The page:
ALBANY — Good-government groups came out in force to oppose temporary changes to the state Open Meetings Law, sounding the alarm about potential threats to governmental transparency and pressing officials to hold a public hearing while localities lean on remote meetings during the COVID-19 pandemic.
Lawmakers voted in an extraordinary session called by Gov. Kathy Hochul on Wednesday to extend the eviction moratorium and temporarily amend the Open Meetings Law to allow officials in a public body to attend and vote at meetings remotely until Jan. 15. The change mirrors language in the 2020 executive order that suspended the Open Meetings Law and allowed local governments and public entities to conduct meetings remotely, or online, to protect against unnecessary spread of COVID-19.
Several good-government groups sent a letter Thursday to lawmakers requesting a public hearing on how the Open Meetings Law should be amended to reflect changes in society and benefits of technological advancements.
“When everything is remote, it is considerably more difficult for reporters and the public to voice their opinions, press officials on issues or get statements on the record,” according to the letter. “New Yorkers should not have to choose between remote access and in-person public meetings. It’s possible to do both, and many public agencies have.”
Reinvent Albany, New York Coalition for Open Government, New York News Publishers Association, NY Public Interest Research Group, BetaNYC, Citizens Union, Common Cause New York, League of Women Voters of New York State, Permanent Citizens Advisory Committee to the MTA and Center for the Independence of the Disabled, New York, sent the letter to Assembly Speaker Carl Heastie, D-Bronx; Senate Majority Leader Andrea Stewart-Cousins, D-Yonkers; Sen. James Skoufis, D-Woodbury; and Assemblyman Kenneth Zebrowski, D-Clarkstown; who each chair the Investigations and Government Operations Committee in their respective chambers.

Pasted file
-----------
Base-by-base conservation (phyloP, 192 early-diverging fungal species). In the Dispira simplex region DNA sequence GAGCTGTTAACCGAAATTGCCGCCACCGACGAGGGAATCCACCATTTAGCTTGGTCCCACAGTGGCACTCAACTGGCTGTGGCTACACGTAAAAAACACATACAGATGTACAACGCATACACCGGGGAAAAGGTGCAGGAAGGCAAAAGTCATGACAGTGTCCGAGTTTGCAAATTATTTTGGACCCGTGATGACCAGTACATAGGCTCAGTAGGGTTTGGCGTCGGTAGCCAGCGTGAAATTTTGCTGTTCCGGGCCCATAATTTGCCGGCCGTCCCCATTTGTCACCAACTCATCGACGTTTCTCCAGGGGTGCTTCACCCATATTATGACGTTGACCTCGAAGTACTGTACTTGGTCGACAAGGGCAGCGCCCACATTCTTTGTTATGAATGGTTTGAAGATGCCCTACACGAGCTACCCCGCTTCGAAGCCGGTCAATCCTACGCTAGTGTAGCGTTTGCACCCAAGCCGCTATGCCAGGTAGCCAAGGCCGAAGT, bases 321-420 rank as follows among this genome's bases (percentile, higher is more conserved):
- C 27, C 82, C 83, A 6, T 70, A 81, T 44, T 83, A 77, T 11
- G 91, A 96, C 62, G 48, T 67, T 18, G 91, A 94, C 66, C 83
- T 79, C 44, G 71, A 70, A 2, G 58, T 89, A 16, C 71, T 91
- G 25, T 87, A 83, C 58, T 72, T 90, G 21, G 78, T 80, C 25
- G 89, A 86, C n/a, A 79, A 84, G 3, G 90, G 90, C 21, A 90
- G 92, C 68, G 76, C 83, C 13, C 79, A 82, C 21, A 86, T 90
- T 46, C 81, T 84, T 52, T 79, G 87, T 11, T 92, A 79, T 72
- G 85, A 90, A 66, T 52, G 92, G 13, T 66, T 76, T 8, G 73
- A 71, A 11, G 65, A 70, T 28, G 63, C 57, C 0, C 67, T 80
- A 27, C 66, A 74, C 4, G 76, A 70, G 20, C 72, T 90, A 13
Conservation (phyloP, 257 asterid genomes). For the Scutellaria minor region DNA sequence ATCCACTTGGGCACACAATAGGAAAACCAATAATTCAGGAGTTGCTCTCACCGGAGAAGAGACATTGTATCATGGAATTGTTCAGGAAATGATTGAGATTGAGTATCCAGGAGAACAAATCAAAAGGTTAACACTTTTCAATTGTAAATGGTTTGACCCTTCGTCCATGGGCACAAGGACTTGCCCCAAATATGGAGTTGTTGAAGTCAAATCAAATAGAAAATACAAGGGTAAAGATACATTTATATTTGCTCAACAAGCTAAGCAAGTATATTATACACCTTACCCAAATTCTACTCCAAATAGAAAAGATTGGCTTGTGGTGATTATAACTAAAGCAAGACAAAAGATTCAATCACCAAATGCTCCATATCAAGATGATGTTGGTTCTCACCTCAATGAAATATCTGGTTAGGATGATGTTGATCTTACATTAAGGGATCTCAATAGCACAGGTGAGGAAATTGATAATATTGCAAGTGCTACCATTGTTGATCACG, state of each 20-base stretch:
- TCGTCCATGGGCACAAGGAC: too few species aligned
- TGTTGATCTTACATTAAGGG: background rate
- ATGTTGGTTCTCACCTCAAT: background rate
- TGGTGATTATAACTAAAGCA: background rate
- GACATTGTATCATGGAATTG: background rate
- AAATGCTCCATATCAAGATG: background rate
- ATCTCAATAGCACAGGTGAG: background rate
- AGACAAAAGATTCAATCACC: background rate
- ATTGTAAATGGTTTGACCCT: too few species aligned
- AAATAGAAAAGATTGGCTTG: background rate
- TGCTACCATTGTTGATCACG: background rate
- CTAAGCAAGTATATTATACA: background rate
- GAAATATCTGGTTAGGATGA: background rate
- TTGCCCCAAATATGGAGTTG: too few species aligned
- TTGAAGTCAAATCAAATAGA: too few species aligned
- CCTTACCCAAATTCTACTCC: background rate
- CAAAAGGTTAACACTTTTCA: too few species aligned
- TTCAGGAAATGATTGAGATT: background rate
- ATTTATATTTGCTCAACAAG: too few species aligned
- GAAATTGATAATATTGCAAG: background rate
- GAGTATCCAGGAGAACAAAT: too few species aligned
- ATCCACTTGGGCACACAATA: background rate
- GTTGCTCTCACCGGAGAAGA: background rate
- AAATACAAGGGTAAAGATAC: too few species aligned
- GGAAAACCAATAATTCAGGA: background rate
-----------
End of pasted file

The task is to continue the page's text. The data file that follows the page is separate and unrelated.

The groups requested the hearing to take place before the start of the 2022 legislative session in January.
“Remote meetings are not a bad idea, but we shouldn’t be doing remote by itself,” New York Coalition for Open Government President Paul Wolf said Friday. “The numbers show many more people watch remote meetings than actually physically attended meetings in the past, but just doing remote meetings only is something we don’t agree with.”
Wolf and the good-government groups on the letter support a hybrid approach for governments to hold in-person and livestreamed meetings. Officials should be required to accept public comments from both in-person and remote attendees, Wolf said, and mandate posting the meeting recording online afterward.
“Our disappointment was that it seemed like a good opportunity to do more,” Wolf said. “The way the process was done was certainly not transparent.”
Digital meetings allow more people, including those with ambulatory disabilities, childcare responsibilities and incompatible work hours, to participate in government processes, but it led to a sharp reduction in officials, according to a report from the coalition.